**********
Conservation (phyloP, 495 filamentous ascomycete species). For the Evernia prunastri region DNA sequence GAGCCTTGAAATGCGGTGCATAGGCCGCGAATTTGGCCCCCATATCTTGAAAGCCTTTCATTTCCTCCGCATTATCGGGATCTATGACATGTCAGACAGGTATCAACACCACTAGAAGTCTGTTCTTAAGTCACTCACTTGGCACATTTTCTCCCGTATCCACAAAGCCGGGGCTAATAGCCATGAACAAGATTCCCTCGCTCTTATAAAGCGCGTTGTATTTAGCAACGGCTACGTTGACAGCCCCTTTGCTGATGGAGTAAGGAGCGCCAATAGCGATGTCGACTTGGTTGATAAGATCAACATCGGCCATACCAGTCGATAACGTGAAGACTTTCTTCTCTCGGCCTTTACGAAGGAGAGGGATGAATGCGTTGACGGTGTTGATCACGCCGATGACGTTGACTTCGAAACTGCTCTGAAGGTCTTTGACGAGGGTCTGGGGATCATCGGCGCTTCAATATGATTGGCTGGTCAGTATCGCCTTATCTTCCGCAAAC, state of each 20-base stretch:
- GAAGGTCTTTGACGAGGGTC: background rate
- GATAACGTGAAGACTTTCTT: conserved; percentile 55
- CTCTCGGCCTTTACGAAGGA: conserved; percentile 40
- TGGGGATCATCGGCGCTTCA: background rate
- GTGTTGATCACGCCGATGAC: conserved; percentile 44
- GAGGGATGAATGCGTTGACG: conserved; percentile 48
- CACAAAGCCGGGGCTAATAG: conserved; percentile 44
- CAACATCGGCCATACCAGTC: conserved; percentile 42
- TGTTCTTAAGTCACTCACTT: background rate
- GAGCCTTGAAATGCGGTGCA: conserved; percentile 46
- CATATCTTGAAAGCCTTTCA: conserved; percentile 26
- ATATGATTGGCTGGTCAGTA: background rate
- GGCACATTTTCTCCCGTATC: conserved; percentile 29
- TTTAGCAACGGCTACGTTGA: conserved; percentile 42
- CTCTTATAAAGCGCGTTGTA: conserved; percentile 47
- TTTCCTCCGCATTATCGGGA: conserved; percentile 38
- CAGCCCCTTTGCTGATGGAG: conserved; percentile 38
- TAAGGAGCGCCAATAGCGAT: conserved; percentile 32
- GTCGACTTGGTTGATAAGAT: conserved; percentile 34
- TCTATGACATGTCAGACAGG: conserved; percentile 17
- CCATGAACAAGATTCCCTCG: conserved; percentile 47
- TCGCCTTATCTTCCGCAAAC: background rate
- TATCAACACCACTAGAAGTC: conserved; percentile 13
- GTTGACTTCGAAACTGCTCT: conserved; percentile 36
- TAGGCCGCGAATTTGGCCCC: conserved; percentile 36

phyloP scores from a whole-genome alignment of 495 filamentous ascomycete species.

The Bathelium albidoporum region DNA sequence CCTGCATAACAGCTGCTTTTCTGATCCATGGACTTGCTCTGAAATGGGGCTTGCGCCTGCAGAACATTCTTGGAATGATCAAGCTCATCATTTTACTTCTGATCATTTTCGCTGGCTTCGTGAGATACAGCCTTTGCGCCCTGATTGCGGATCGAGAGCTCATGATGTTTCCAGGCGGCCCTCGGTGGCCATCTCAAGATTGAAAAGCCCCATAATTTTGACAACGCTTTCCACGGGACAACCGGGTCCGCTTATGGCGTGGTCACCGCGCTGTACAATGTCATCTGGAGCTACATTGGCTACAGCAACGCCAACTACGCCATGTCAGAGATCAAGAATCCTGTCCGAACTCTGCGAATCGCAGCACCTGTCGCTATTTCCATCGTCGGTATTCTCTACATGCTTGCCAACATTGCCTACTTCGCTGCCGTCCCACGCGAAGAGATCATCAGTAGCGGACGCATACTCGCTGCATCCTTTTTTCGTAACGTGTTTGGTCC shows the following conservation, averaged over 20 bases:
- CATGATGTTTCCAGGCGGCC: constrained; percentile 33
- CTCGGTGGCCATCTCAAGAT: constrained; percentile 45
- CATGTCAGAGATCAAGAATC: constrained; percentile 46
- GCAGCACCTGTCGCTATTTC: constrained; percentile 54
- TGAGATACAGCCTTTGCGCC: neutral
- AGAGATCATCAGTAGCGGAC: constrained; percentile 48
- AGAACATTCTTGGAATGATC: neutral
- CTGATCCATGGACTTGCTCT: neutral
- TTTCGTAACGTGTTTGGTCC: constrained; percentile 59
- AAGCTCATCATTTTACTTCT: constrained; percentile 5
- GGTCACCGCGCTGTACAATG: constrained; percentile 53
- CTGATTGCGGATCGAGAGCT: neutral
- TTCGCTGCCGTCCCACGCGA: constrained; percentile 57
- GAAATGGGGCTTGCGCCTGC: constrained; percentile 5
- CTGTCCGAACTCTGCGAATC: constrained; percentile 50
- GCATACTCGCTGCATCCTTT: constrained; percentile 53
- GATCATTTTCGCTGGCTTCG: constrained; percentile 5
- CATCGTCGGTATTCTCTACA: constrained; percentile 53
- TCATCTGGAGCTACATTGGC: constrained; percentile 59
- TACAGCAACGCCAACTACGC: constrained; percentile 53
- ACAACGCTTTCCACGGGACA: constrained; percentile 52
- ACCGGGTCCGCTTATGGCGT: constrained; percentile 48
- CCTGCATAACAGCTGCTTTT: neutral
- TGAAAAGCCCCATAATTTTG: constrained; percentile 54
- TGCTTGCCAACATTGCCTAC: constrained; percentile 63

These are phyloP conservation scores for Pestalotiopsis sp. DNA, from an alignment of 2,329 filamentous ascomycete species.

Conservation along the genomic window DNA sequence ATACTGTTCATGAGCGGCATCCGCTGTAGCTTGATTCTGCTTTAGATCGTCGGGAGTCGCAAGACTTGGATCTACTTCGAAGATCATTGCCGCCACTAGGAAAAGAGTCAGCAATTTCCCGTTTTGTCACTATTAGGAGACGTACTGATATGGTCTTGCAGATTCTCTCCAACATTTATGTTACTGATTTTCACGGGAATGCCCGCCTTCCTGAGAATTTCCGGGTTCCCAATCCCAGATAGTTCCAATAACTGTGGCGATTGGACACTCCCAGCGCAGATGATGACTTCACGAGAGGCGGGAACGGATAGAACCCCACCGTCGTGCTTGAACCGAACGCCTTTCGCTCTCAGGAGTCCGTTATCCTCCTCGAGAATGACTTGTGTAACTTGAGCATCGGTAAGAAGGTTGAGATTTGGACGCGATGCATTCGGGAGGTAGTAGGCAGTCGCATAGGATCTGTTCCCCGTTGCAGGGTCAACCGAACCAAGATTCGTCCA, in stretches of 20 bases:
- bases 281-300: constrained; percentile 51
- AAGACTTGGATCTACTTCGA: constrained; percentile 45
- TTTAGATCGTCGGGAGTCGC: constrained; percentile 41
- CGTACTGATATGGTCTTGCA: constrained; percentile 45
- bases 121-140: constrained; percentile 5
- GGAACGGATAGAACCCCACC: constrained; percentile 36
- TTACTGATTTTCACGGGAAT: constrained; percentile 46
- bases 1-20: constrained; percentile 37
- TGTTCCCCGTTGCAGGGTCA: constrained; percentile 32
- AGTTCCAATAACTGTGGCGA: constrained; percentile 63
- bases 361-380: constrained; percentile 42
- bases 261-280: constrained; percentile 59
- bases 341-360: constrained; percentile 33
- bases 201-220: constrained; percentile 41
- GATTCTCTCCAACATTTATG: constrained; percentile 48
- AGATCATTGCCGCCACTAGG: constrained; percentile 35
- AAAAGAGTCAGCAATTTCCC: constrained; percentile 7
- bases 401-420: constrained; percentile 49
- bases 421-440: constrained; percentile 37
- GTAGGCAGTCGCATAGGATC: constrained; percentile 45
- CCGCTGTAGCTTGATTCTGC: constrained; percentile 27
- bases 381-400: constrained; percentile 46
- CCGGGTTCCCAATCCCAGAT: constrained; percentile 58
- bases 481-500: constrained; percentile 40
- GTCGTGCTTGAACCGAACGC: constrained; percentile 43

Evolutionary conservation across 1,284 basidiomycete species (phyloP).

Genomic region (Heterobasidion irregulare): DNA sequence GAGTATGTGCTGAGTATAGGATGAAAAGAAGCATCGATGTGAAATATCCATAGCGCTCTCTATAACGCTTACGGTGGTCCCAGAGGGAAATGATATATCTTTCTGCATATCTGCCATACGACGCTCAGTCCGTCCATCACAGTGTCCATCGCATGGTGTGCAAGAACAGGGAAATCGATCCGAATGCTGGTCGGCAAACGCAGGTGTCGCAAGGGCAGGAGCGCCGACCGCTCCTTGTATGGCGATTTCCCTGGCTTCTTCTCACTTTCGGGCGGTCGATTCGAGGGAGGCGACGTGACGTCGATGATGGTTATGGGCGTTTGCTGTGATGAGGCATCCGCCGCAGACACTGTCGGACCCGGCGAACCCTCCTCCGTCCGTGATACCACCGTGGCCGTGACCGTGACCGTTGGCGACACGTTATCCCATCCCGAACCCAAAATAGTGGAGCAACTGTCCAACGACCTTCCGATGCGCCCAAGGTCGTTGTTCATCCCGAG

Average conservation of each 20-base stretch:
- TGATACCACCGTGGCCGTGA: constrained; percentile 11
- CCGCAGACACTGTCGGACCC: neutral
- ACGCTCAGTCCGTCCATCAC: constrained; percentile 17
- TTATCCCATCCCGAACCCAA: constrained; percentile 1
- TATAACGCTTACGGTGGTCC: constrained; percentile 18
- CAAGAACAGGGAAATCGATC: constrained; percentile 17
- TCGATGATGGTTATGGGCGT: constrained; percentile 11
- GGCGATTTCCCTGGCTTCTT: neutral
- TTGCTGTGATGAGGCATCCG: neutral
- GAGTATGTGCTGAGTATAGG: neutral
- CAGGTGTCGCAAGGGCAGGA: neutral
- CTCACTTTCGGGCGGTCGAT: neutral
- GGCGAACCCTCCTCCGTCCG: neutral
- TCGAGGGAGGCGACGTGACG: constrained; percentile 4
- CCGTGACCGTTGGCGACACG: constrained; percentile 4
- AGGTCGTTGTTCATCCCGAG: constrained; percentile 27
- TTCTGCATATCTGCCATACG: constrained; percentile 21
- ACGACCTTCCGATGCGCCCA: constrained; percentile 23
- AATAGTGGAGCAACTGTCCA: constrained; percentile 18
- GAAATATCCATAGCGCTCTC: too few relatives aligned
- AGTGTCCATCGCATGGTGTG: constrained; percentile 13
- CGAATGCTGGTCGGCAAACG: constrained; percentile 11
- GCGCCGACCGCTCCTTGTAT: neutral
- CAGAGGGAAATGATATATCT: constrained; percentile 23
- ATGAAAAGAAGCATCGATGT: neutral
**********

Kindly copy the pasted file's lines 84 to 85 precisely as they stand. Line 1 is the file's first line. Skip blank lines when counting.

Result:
- TGATACCACCGTGGCCGTGA: constrained; percentile 11
- CCGCAGACACTGTCGGACCC: neutral